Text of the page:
April 4, 2014
For 91 days, Iceland was our home. We spent three unforgettable summer months exploring some of the world’s most unique nature; tramping across glaciers, entering volcanoes, bathing in hot springs, and hiking across valleys of unearthly beauty. Whether you’re planning your own journey, or are just interested in seeing what makes Iceland such a special place, our articles and photographs will surely be of use. Start at the beginning of our adventures, visit our comprehensive index to find something specific, or choose one of the articles selected at random, below:
Over the course of the 91 days we spent in Iceland, we saw more otherworldly nature than in the rest of our lives combined. This tiny country on the northern edge of the Atlantic Ocean is one of the most special places on Earth, filled not just with unforgettable outdoor adventures, but with wonderful little towns and some of the friendliest people we’ve ever encountered.
Floating on your stomach in near-freezing water is normally an experience one has only after being murdered by the Mafia. But in the right circumstances, it can be enjoyable. When you’re alive, for instance, and looking through crystal clear glacial water at the Silfra Fissure.
On either side of Reykholt are two remarkable water-related sights. Measured by the volume of water produced, Deildartunguhver is the largest hot spring in Europe. And Hraunfoss, or the “Lava Field Waterfall”, is precisely as strange as its name implies.
The town of Borgarnes is a standard stopping point for buses from Reykjavík headed toward the north. Although we had been here many times, we hadn’t seen anything except the bus stop’s bathroom. Turns out, there are better places to spend time in Borgarnes, such as the wonderful Landnámssetur Íslands, the Settlement Center of Iceland.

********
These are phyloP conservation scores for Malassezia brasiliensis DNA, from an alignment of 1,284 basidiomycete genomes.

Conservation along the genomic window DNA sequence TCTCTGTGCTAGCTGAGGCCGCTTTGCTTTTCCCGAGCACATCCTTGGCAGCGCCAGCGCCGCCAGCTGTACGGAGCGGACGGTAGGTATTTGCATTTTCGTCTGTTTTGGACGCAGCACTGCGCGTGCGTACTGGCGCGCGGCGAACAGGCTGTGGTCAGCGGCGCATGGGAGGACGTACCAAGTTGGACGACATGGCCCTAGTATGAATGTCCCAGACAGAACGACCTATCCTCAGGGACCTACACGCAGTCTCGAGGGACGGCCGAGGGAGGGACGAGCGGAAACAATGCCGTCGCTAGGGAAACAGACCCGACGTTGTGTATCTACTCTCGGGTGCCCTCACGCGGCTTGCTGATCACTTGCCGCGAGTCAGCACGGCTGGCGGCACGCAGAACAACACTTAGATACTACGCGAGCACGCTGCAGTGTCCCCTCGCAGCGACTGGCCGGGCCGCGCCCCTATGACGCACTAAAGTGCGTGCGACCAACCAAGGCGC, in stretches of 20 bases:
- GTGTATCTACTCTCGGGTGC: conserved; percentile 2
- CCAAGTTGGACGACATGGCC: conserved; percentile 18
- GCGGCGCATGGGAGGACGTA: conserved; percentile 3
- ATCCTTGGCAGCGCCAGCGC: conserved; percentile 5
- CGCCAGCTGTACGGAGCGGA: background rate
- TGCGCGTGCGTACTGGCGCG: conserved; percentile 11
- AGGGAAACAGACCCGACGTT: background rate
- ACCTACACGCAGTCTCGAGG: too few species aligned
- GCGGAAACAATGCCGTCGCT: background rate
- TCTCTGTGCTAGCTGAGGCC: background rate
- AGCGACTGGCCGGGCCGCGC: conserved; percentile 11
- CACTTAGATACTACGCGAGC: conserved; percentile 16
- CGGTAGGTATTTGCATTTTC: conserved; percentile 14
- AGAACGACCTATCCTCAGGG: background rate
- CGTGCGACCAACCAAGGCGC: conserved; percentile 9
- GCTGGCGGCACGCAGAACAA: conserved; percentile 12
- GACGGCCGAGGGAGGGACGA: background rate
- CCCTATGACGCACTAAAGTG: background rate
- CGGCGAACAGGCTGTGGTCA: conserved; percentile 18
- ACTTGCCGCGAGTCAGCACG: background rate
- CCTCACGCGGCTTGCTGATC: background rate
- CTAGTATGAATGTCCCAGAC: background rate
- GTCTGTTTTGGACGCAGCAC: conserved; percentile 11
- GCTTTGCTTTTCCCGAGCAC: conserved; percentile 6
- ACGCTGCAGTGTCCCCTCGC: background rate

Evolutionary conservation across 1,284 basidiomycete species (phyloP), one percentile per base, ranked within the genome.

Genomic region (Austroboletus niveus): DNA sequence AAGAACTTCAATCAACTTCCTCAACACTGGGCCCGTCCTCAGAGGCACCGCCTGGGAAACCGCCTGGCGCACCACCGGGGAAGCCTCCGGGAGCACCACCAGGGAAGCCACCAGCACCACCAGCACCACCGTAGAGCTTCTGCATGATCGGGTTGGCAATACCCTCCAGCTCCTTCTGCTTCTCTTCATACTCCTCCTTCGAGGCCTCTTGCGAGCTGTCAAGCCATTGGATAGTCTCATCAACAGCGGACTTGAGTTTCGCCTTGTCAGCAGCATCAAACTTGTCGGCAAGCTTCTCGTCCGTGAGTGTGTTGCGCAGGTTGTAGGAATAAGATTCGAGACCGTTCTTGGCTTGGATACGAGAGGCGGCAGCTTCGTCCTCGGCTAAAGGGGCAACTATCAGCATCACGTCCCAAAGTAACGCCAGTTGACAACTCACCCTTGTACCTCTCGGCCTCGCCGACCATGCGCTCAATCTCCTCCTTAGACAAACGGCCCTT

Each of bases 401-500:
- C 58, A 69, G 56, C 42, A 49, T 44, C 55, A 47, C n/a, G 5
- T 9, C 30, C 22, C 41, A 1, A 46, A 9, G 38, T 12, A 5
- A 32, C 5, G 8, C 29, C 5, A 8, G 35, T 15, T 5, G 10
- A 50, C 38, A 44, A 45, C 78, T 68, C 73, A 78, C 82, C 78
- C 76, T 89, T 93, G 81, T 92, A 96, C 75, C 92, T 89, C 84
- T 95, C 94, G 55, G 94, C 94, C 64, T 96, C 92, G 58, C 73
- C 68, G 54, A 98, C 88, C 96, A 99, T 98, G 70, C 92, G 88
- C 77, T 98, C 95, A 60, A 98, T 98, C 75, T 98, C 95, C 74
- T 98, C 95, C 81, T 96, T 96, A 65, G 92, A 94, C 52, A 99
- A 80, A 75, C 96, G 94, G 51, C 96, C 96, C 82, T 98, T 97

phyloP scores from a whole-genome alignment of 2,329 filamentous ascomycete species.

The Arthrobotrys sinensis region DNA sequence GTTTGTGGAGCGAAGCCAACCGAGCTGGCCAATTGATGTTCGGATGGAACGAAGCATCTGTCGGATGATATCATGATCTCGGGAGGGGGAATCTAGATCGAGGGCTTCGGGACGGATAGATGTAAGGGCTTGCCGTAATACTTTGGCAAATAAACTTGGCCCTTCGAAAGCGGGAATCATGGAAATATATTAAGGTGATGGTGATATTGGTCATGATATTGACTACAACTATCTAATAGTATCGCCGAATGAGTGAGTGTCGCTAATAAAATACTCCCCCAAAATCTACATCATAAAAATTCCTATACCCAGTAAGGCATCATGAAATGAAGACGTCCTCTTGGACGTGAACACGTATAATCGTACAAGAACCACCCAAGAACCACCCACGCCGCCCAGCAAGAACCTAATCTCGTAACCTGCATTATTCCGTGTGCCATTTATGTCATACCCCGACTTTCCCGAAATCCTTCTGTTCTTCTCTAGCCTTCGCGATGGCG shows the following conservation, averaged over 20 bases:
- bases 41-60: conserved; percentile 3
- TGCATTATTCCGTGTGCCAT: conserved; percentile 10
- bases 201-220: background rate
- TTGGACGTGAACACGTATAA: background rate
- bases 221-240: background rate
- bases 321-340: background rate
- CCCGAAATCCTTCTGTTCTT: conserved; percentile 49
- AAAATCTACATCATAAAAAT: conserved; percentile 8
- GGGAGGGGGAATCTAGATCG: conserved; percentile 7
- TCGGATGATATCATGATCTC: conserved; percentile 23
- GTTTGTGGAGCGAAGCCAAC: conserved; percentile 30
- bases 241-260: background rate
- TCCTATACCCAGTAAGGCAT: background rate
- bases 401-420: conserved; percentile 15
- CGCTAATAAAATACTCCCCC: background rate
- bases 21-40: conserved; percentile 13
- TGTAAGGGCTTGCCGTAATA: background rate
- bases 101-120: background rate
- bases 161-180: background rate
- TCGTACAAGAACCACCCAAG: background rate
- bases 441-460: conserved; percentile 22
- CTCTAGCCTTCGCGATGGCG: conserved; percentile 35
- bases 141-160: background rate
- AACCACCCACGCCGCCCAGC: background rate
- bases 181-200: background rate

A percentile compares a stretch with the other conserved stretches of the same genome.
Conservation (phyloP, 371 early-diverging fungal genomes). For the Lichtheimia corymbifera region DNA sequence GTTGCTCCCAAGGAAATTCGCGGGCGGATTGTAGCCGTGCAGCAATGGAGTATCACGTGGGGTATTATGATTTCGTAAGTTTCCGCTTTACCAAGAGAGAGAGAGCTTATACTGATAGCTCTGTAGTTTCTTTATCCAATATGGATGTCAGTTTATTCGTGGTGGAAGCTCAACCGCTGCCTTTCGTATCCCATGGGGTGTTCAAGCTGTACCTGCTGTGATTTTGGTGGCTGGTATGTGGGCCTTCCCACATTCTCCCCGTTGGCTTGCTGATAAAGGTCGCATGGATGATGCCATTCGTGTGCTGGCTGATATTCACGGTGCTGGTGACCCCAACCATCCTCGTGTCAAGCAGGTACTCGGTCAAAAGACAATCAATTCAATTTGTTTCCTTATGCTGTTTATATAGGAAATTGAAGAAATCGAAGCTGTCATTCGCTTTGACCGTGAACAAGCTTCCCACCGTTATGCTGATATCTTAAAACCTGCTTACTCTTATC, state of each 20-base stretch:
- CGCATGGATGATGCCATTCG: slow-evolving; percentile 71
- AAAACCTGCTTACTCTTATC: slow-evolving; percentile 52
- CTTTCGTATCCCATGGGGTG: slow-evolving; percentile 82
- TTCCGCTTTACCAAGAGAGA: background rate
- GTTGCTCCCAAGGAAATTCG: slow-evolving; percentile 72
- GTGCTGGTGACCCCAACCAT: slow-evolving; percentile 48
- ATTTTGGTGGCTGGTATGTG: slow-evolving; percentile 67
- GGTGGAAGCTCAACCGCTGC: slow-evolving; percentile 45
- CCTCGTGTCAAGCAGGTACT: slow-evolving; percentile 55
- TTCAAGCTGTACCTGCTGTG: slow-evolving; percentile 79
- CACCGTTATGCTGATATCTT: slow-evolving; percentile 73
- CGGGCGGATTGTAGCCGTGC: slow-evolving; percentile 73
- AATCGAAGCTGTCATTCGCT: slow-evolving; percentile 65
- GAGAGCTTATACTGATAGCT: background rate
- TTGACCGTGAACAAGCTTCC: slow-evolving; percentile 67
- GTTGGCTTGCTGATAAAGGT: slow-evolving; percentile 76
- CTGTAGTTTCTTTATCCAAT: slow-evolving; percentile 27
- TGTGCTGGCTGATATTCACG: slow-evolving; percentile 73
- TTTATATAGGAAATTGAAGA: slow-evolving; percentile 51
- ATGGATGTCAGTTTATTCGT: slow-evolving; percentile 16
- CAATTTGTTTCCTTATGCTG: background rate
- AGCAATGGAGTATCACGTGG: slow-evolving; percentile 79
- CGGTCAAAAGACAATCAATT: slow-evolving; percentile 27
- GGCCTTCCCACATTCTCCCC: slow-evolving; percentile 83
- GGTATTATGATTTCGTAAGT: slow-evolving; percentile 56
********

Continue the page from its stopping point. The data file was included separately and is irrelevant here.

We set out early from Hellissandur for a big day of hiking around the western end of the Snæfellsnes Peninsula. This was our first extended hike in Iceland, and we had planned a promising route through lava fields, to the rims of craters, past waterfalls and across glacial rivers. Well, “crossing glacial rivers” wasn’t actually on the itinerary; it was more like a last-minute surprise at the day’s end.
The Haukadalur Valley, found along the Mid-Atlantic Ridge just northeast of Þingvellir, is an especially restless area of geothermal activity. Along with other bubbling pools of rotten-smelling sulfur, it’s here that you can find Geysir. This is the original — the geyser which lends its name to all others.
One of the larger towns in the Eastfjords, Seyðisfjörður is best known as the port for ferries arriving once a week from Denmark. We didn’t know much else about it when we decided to spend the night here, but were pleasantly surprised. Seyðisfjörður was one of the more charming villages we visited during our entire journey around the country.